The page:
Visit one of these 17 botanical gardens in the Western United States and your sense of wonder will never be the same again.
- UC-Davis Arboretum (Northern California)
- Mendocino Coast Botanical Gardens (Northern California
- University of California Botanical Garden at Berkeley (Northern California)
- San Francisco Botanical Garden at Strybing Arboretum
- Huntington Botanical Gardens (Southern California)
- Rancho Santa Ana Botanic Garden (Southern California)
- The Living Desert (Southern California)
- National Tropical Botanical Garden (Hawaii)
- University of Washington Botanic Gardens (Seattle)
- VanDusen Botanical Garden (British Columbia)
- Red Butte Garden (Salt Lake City)
- Idaho Botanical Garden (Boise)
- Denver Botanic Gardens (Colorado)
- Desert Botanical Garden (Phoenix)
- Cheyenne Botanic Gardens (Wyoming)
- Tizer Botanic Gardens (Montana)
- Alaska Botanical Garden (Anchorage)
Botanical gardens are sanctuaries where you can gaze up at a cloud-forest canopy, stick a hesitant finger inside a Venus flytrap, or contemplate a butterfly and restore your sense of awe in a civilization-weary world.
Each of these Western gardens offers distinct treasures, from fierce desert succulents to tropical fruits the size of duffel bags. What they share is a mission: to preserve a living library of plant species that exemplifies the value—and vulnerability—of the earth's flora. "People come to see pretty or unusual plants, but they walk away understanding the need for conservation," says Janet Leopold, a spokes-person for Hawaii's National Tropical Botanical Garden.
So visit one of these horticultural Edens. Your worldview and your sense of wonder will never be the same again.
By Kristina Malsberger 
DON'T MISS: More than 80 kinds of oak in the Shields Oak Grove
BASICS: 1 Shields Ave., Davis, Calif., (530) 752-4880, www.arboretum.ucdavis.edu 
Home to both cacti and coast redwoods, it features numerous drought-tolerant plants such as the Santa Barbara daisy and Argentine rain lily.
ELEVATION: Sea level to 84 feet
BEST TIME TO VISIT: May through July
DON'T MISS: The nearly nonstop color in the Heath and Heather Garden
BASICS: 18220 N. Hwy. 1, Fort Bragg, Calif., (707) 964-4352, www.gardenbythesea.org 
Stretching from coastal prairie meadows to ferny pine forests, this oceanside paradise is famous for its tree-size rhododendrons, some of which grow nearly 20 feet tall. The exuberant blossoms abound in late spring as do heritage roses, lilies, and wildflowers, including the rare Mendocino paintbrush. Late summer and fall usher in fuchsias, hydrangeas, and dahlias. In winter the ocean-facing benches provide a great vantage point for spotting migrating gray whales.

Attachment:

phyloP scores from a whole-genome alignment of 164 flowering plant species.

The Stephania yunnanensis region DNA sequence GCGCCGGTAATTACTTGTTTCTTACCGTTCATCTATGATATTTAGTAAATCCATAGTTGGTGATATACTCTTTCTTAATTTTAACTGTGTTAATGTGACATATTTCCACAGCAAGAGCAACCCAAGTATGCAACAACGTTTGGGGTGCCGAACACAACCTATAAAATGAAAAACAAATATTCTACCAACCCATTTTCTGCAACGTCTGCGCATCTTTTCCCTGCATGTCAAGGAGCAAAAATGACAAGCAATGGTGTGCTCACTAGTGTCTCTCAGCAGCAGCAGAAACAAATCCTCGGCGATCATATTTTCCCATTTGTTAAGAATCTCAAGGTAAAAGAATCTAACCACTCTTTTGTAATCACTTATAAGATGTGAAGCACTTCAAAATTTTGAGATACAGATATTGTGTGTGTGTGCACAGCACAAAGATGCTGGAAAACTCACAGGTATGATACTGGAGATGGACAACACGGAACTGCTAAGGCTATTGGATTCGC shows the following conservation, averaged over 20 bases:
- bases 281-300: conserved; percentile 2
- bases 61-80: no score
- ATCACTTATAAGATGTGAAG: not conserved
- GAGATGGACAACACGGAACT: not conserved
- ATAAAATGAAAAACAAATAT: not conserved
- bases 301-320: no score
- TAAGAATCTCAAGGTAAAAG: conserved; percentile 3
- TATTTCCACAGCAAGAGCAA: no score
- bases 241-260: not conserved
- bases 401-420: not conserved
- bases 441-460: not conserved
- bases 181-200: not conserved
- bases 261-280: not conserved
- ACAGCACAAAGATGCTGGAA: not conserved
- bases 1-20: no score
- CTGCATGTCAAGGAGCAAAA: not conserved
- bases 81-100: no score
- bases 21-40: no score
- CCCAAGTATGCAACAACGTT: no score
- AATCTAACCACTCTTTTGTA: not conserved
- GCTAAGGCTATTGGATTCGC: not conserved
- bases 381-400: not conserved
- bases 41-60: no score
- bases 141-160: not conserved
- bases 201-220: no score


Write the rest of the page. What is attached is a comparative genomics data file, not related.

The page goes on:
FOUNDED: 1890; moved to present location in 1923
ELEVATION: 625 to 890 feet
BEST TIME TO VISIT: April to June
DON'T MISS: The greenhouse collection of carnivorous plants and orchids
BASICS: 200 Centennial Dr., Berkeley, Calif., (510) 643-2755, www.botanicalgarden.berkeley.edu 
UC-Berkeley botanists have crammed an amazing array of vegetation and habitats into the hills above San Francisco Bay. Follow a trail through a cluster of South American cacti and other arid exotica before heading into a wet world of New Zealand tree ferns and Asian lilies. Climb uphill toward a field of roses, stopping occasionally to admire the view of the Golden Gate Bridge. Nearly one-third of all native California plant species can be found on these grounds, but foreign beauties blend equally well into the landscape. The Chinese dawn redwoods make a graceful counterpoint to the five-acre grove of coast redwoods across the road.
ACRES: Around 150 ELEVATION: 580 to 720 feet
BEST TIME TO VISIT: Winter and spring DON'T MISS: Flowering plum, cherry, peach, and apricot trees in the Japanese Garden (January through April) BASICS: 1151 Oxford Rd., San Marino, Calif., (626) 405-2100, www.huntington.org 
With a Buddhist shrine perched above the Japanese Garden and Thomas Gainsborough's famous Blue Boy hanging in the nearby Erburu Gallery, the experience here is as much cultural as horticultural. Still, the living specimens hardly disappoint: 95-year-old golden barrel cacti in the Desert Garden, 200-year-old bonsai, otherworldly orchids and rare treasures in the conservatory, and in spring enough roses and magnolias to fill the air with fragrance. The popular Children's Garden includes a topiary "volcano" featuring flame red New Zealand flax and a fog grotto fueled by high-pressure nozzles—the place to get lost on a warm day.
DON'T MISS: The California wild lilacs (early spring) BASICS: 1500 N. College Ave., Claremont, Calif., (909) 625-8767, www.rsabg.org 
The largest botanical oasis dedicated exclusively to California's native plants, from delicate Matilija poppies to a sprawling 200-year-old coast live oak. Pick up landscaping tips in a two-acre display area.
DON'T MISS: The walk-in aviaries
BASICS: 47-900 Portola Ave., Palm Desert, Calif., (760) 346-5694, www.livingdesert.org 
Animals liven up scenes from the world's deserts. Bighorn sheep look at home around the Joshua trees, while cheetahs and aardwolves complement the African acacias.
ACRES: 600 in Hawaii
ELEVATION: Sea level
BEST TIME TO VISIT: Any time
DON'T MISS: The bamboo bridge over Lawai Stream in McBryde Garden
BASICS: Southshore Visitors Center, 4425 Lawai Rd., Poipu, Kauai, Hawaii, (808) 742-2623, www.ntbg.org 
The south shore of Kauai is home to the headquarters of the National Tropical Botanical Garden, a network of four Hawaiian gardens (plus one in Florida) that showcase the flora and history of Polynesia. McBryde Garden holds the world's largest collection of native Hawaiian plants. Con-servation is a top priority: Workers helped save the rare Brighamia through hand pollination and seed collecting. The seaside Allerton Garden, adjacent to McBryde, includes a bamboo grove and tropical fruit orchard. Limahuli Garden on Kauai's north shore features taro terraces that date back to the first wave of Polynesian immigrants. Maui's Kahanu Garden boasts 122 kinds of breadfruit trees, the largest assortment anywhere.
ACRES: 230, plus 74 acres at Union Bay Natural Area
ELEVATION: Just above sea level BEST TIME TO VISIT: Spring through summer
DON'T MISS: Azalea Way (April and May)